“As I said a few weeks ago, we have already contracted a high percentage of this year’s milk supply. But our teams know we have to keep our foot on the pedal and navigate very carefully through the challenges we’ll face in the second half.”

Non-GAAP financial information

Fonterra uses several non-GAAP measures when discussing financial performance. These measures include normalised segment earnings, normalised EBIT, EBIT, normalised earnings per share, normalisation adjustments and payout. This reporting period Fonterra has introduced Total group earnings before tax and Total group normalised earnings before interest and tax non-GAAP performance measures that present the combined financial performance of the group’s continuing and discontinued operations.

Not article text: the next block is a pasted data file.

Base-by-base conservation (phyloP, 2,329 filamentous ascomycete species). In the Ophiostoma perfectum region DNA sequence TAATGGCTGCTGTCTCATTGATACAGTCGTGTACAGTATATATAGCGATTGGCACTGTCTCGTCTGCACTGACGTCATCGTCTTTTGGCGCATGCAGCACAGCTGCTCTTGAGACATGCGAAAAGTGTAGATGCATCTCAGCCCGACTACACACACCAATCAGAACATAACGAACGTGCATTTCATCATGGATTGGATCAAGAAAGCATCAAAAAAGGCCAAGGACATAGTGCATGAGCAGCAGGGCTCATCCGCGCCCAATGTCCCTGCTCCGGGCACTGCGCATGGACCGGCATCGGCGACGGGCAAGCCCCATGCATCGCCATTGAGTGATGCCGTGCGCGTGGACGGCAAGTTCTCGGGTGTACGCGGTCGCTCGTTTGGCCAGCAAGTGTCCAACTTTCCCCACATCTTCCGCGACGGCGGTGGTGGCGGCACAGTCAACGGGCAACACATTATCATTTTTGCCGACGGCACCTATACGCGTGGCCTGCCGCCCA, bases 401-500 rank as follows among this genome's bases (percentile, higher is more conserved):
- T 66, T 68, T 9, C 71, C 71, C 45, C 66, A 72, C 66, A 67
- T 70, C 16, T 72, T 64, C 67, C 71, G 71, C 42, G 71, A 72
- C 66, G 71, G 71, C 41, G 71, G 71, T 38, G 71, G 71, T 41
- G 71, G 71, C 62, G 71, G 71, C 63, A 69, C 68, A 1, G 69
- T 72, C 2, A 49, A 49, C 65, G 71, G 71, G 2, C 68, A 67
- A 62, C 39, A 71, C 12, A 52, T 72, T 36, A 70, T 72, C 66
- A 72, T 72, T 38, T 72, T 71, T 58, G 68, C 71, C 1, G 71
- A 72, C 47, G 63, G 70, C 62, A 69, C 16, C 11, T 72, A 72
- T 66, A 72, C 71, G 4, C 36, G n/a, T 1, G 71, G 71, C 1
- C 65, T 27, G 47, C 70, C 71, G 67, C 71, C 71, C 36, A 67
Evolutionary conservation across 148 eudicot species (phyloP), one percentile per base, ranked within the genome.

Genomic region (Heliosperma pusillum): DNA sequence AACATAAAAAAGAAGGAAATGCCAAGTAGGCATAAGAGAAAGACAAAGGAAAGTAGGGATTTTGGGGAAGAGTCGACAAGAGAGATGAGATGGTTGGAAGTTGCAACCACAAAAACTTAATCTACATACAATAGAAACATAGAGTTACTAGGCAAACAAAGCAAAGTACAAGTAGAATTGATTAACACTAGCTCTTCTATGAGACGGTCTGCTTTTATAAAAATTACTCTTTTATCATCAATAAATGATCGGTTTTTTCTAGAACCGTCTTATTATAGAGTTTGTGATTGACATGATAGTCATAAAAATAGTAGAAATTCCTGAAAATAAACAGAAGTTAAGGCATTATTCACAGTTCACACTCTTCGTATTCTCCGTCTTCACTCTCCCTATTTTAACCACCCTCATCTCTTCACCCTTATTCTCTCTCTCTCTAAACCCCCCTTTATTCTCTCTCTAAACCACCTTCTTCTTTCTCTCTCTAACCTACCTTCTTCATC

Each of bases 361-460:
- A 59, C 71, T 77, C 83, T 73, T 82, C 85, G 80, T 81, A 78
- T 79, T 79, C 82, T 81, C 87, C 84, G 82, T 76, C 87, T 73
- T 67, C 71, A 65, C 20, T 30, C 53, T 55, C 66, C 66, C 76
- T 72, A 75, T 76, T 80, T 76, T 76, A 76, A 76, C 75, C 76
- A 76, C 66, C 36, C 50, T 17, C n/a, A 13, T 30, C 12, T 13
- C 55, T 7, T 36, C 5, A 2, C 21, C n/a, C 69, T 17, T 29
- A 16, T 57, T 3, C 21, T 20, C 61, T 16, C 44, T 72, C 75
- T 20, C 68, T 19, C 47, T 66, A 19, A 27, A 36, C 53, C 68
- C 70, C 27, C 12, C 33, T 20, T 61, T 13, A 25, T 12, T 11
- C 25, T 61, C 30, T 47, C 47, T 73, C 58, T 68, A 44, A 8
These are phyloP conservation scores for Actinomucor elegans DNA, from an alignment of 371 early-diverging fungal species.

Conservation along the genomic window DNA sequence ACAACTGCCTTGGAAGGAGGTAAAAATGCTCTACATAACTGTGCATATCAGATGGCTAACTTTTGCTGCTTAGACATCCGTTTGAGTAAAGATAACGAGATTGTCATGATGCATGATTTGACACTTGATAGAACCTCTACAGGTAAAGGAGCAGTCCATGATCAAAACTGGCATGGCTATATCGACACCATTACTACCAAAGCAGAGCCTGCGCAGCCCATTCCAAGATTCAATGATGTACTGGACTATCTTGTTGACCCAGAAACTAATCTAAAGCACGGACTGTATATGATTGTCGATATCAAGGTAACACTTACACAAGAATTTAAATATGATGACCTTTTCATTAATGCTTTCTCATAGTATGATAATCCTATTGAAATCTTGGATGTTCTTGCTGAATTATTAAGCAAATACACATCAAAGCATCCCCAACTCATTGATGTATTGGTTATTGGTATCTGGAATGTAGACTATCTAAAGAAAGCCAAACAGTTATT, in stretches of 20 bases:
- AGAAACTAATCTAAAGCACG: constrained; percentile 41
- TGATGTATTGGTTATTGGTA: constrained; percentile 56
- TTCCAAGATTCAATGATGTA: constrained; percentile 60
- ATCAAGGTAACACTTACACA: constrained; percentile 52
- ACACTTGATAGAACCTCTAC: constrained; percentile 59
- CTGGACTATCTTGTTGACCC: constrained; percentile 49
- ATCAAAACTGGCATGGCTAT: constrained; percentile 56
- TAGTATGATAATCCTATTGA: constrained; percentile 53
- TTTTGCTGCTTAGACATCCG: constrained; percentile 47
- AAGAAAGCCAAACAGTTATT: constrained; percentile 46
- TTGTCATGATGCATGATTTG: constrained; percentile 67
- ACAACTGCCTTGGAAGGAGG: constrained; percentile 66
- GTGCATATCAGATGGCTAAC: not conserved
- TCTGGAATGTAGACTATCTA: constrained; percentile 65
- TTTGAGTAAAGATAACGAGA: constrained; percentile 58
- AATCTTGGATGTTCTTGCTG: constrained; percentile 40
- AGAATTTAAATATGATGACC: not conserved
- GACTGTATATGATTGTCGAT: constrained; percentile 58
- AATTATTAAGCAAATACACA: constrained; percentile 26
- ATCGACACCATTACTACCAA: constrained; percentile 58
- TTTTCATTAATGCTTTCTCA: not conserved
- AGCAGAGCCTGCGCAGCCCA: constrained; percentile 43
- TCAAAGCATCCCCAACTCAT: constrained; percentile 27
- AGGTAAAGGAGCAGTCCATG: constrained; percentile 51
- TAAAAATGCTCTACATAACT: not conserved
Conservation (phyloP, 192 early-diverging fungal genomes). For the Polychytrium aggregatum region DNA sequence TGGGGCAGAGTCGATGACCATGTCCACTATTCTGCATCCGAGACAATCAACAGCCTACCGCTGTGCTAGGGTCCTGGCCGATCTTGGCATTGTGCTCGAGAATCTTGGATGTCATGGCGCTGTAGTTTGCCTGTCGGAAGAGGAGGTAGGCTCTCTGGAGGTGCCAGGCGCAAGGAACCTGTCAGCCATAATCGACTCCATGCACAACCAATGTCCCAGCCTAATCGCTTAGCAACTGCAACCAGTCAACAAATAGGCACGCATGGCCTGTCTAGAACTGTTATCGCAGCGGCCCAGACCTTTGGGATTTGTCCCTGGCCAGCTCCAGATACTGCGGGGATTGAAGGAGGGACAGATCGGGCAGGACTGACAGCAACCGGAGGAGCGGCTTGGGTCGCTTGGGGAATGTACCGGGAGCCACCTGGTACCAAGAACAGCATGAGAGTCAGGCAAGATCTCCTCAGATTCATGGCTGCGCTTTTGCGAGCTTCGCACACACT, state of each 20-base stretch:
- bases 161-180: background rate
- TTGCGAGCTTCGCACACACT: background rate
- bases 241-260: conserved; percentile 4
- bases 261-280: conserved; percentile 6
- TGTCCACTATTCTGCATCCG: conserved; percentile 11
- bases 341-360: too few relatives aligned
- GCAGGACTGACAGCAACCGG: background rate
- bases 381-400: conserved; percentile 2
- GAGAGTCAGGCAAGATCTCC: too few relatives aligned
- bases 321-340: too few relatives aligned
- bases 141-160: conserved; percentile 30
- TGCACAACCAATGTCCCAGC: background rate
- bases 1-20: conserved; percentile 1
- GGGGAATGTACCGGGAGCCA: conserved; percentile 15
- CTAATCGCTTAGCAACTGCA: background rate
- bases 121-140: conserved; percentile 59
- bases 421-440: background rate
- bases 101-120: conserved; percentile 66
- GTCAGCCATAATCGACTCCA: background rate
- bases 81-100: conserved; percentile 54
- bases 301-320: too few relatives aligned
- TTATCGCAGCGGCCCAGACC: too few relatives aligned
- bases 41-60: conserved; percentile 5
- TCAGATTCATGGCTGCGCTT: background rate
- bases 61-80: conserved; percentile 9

These are non-GAAP financial measures and are not defined by NZ IFRS. Management believes that these measures provide useful information as they provide valuable insight on the underlying performance of the business. They are used internally to evaluate the underlying performance of business units and to analyse trends.

These measures are not uniformly defined or utilised by all companies. Accordingly, these measures may not be comparable with similarly titled measures used by other companies. Non-GAAP financial measures should not be viewed in isolation nor considered as a substitute for measures reported in accordance with NZ IFRS. These non-GAAP measures are not subject to audit unless they are included in Fonterra’s annual financial statements.

Definitions of the non-GAAP measures used by Fonterra, and reconciliations of the NZ IFRS measures to the non-GAAP measures can be found on pages 16 and pages 70 to 71 of Fonterra’s Interim Report 2020 that is available on Fonterra’s website.